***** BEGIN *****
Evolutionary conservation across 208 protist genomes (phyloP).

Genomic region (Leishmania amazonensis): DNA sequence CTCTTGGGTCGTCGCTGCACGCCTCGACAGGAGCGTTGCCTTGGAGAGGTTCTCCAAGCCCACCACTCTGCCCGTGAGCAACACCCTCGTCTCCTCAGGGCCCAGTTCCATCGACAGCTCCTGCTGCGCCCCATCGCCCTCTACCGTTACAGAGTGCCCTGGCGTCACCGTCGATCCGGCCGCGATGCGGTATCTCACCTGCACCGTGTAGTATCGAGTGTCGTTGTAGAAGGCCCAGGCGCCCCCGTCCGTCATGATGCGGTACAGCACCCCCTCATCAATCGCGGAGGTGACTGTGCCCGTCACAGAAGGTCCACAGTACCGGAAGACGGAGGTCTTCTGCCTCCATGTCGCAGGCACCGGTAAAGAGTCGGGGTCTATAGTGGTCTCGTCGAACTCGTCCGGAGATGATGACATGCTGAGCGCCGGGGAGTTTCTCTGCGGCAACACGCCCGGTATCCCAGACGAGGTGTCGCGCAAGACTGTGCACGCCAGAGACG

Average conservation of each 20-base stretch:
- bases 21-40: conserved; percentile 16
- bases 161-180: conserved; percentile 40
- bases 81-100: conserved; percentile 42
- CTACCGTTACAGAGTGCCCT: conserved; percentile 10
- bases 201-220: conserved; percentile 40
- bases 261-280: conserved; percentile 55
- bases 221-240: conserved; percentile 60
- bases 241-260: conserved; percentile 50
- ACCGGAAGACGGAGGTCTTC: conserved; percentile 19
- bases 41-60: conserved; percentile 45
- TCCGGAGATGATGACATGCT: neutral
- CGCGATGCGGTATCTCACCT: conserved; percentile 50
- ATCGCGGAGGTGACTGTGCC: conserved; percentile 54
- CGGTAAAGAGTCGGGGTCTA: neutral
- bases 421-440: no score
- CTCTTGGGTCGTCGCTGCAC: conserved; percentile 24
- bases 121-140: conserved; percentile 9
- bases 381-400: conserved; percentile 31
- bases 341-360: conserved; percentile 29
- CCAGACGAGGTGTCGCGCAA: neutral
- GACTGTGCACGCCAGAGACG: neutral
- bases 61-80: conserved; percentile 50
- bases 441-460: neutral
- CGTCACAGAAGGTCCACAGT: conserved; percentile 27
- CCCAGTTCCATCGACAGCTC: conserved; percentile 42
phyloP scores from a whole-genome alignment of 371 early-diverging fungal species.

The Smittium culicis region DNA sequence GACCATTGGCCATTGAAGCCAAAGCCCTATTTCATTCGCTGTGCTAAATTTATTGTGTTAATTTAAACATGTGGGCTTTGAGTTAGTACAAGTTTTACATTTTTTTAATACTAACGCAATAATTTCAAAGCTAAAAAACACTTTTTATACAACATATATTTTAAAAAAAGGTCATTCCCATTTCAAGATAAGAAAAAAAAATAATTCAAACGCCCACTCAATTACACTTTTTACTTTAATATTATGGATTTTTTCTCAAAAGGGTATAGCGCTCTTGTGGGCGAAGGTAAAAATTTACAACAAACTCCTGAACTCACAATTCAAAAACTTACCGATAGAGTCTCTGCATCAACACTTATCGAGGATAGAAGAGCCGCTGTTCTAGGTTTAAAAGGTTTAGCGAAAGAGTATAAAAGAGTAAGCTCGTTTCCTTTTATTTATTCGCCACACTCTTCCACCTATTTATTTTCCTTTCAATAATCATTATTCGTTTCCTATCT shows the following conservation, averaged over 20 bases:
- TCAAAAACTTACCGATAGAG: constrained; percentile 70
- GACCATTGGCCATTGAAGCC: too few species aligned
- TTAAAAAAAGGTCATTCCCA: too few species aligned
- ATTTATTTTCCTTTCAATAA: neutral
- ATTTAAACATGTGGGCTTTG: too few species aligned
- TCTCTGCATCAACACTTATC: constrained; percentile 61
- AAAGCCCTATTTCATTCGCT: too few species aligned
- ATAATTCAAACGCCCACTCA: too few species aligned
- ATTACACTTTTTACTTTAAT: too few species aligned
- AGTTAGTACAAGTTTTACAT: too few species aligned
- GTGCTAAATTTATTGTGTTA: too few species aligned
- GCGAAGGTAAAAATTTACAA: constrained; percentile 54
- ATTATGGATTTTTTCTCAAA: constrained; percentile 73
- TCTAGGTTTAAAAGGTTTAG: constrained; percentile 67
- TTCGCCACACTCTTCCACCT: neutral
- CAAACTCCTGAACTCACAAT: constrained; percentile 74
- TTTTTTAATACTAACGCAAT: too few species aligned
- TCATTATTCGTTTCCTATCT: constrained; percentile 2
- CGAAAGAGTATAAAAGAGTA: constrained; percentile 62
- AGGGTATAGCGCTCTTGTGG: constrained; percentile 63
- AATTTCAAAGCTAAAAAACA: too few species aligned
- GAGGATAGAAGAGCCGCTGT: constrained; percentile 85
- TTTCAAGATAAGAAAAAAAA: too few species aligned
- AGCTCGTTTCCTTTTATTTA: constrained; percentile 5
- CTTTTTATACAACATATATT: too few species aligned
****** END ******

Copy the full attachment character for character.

Evolutionary conservation across 208 protist genomes (phyloP).

Genomic region (Leishmania amazonensis): DNA sequence CTCTTGGGTCGTCGCTGCACGCCTCGACAGGAGCGTTGCCTTGGAGAGGTTCTCCAAGCCCACCACTCTGCCCGTGAGCAACACCCTCGTCTCCTCAGGGCCCAGTTCCATCGACAGCTCCTGCTGCGCCCCATCGCCCTCTACCGTTACAGAGTGCCCTGGCGTCACCGTCGATCCGGCCGCGATGCGGTATCTCACCTGCACCGTGTAGTATCGAGTGTCGTTGTAGAAGGCCCAGGCGCCCCCGTCCGTCATGATGCGGTACAGCACCCCCTCATCAATCGCGGAGGTGACTGTGCCCGTCACAGAAGGTCCACAGTACCGGAAGACGGAGGTCTTCTGCCTCCATGTCGCAGGCACCGGTAAAGAGTCGGGGTCTATAGTGGTCTCGTCGAACTCGTCCGGAGATGATGACATGCTGAGCGCCGGGGAGTTTCTCTGCGGCAACACGCCCGGTATCCCAGACGAGGTGTCGCGCAAGACTGTGCACGCCAGAGACG

Average conservation of each 20-base stretch:
- bases 21-40: conserved; percentile 16
- bases 161-180: conserved; percentile 40
- bases 81-100: conserved; percentile 42
- CTACCGTTACAGAGTGCCCT: conserved; percentile 10
- bases 201-220: conserved; percentile 40
- bases 261-280: conserved; percentile 55
- bases 221-240: conserved; percentile 60
- bases 241-260: conserved; percentile 50
- ACCGGAAGACGGAGGTCTTC: conserved; percentile 19
- bases 41-60: conserved; percentile 45
- TCCGGAGATGATGACATGCT: neutral
- CGCGATGCGGTATCTCACCT: conserved; percentile 50
- ATCGCGGAGGTGACTGTGCC: conserved; percentile 54
- CGGTAAAGAGTCGGGGTCTA: neutral
- bases 421-440: no score
- CTCTTGGGTCGTCGCTGCAC: conserved; percentile 24
- bases 121-140: conserved; percentile 9
- bases 381-400: conserved; percentile 31
- bases 341-360: conserved; percentile 29
- CCAGACGAGGTGTCGCGCAA: neutral
- GACTGTGCACGCCAGAGACG: neutral
- bases 61-80: conserved; percentile 50
- bases 441-460: neutral
- CGTCACAGAAGGTCCACAGT: conserved; percentile 27
- CCCAGTTCCATCGACAGCTC: conserved; percentile 42
phyloP scores from a whole-genome alignment of 371 early-diverging fungal species.

The Smittium culicis region DNA sequence GACCATTGGCCATTGAAGCCAAAGCCCTATTTCATTCGCTGTGCTAAATTTATTGTGTTAATTTAAACATGTGGGCTTTGAGTTAGTACAAGTTTTACATTTTTTTAATACTAACGCAATAATTTCAAAGCTAAAAAACACTTTTTATACAACATATATTTTAAAAAAAGGTCATTCCCATTTCAAGATAAGAAAAAAAAATAATTCAAACGCCCACTCAATTACACTTTTTACTTTAATATTATGGATTTTTTCTCAAAAGGGTATAGCGCTCTTGTGGGCGAAGGTAAAAATTTACAACAAACTCCTGAACTCACAATTCAAAAACTTACCGATAGAGTCTCTGCATCAACACTTATCGAGGATAGAAGAGCCGCTGTTCTAGGTTTAAAAGGTTTAGCGAAAGAGTATAAAAGAGTAAGCTCGTTTCCTTTTATTTATTCGCCACACTCTTCCACCTATTTATTTTCCTTTCAATAATCATTATTCGTTTCCTATCT shows the following conservation, averaged over 20 bases:
- TCAAAAACTTACCGATAGAG: constrained; percentile 70
- GACCATTGGCCATTGAAGCC: too few species aligned
- TTAAAAAAAGGTCATTCCCA: too few species aligned
- ATTTATTTTCCTTTCAATAA: neutral
- ATTTAAACATGTGGGCTTTG: too few species aligned
- TCTCTGCATCAACACTTATC: constrained; percentile 61
- AAAGCCCTATTTCATTCGCT: too few species aligned
- ATAATTCAAACGCCCACTCA: too few species aligned
- ATTACACTTTTTACTTTAAT: too few species aligned
- AGTTAGTACAAGTTTTACAT: too few species aligned
- GTGCTAAATTTATTGTGTTA: too few species aligned
- GCGAAGGTAAAAATTTACAA: constrained; percentile 54
- ATTATGGATTTTTTCTCAAA: constrained; percentile 73
- TCTAGGTTTAAAAGGTTTAG: constrained; percentile 67
- TTCGCCACACTCTTCCACCT: neutral
- CAAACTCCTGAACTCACAAT: constrained; percentile 74
- TTTTTTAATACTAACGCAAT: too few species aligned
- TCATTATTCGTTTCCTATCT: constrained; percentile 2
- CGAAAGAGTATAAAAGAGTA: constrained; percentile 62
- AGGGTATAGCGCTCTTGTGG: constrained; percentile 63
- AATTTCAAAGCTAAAAAACA: too few species aligned
- GAGGATAGAAGAGCCGCTGT: constrained; percentile 85
- TTTCAAGATAAGAAAAAAAA: too few species aligned
- AGCTCGTTTCCTTTTATTTA: constrained; percentile 5
- CTTTTTATACAACATATATT: too few species aligned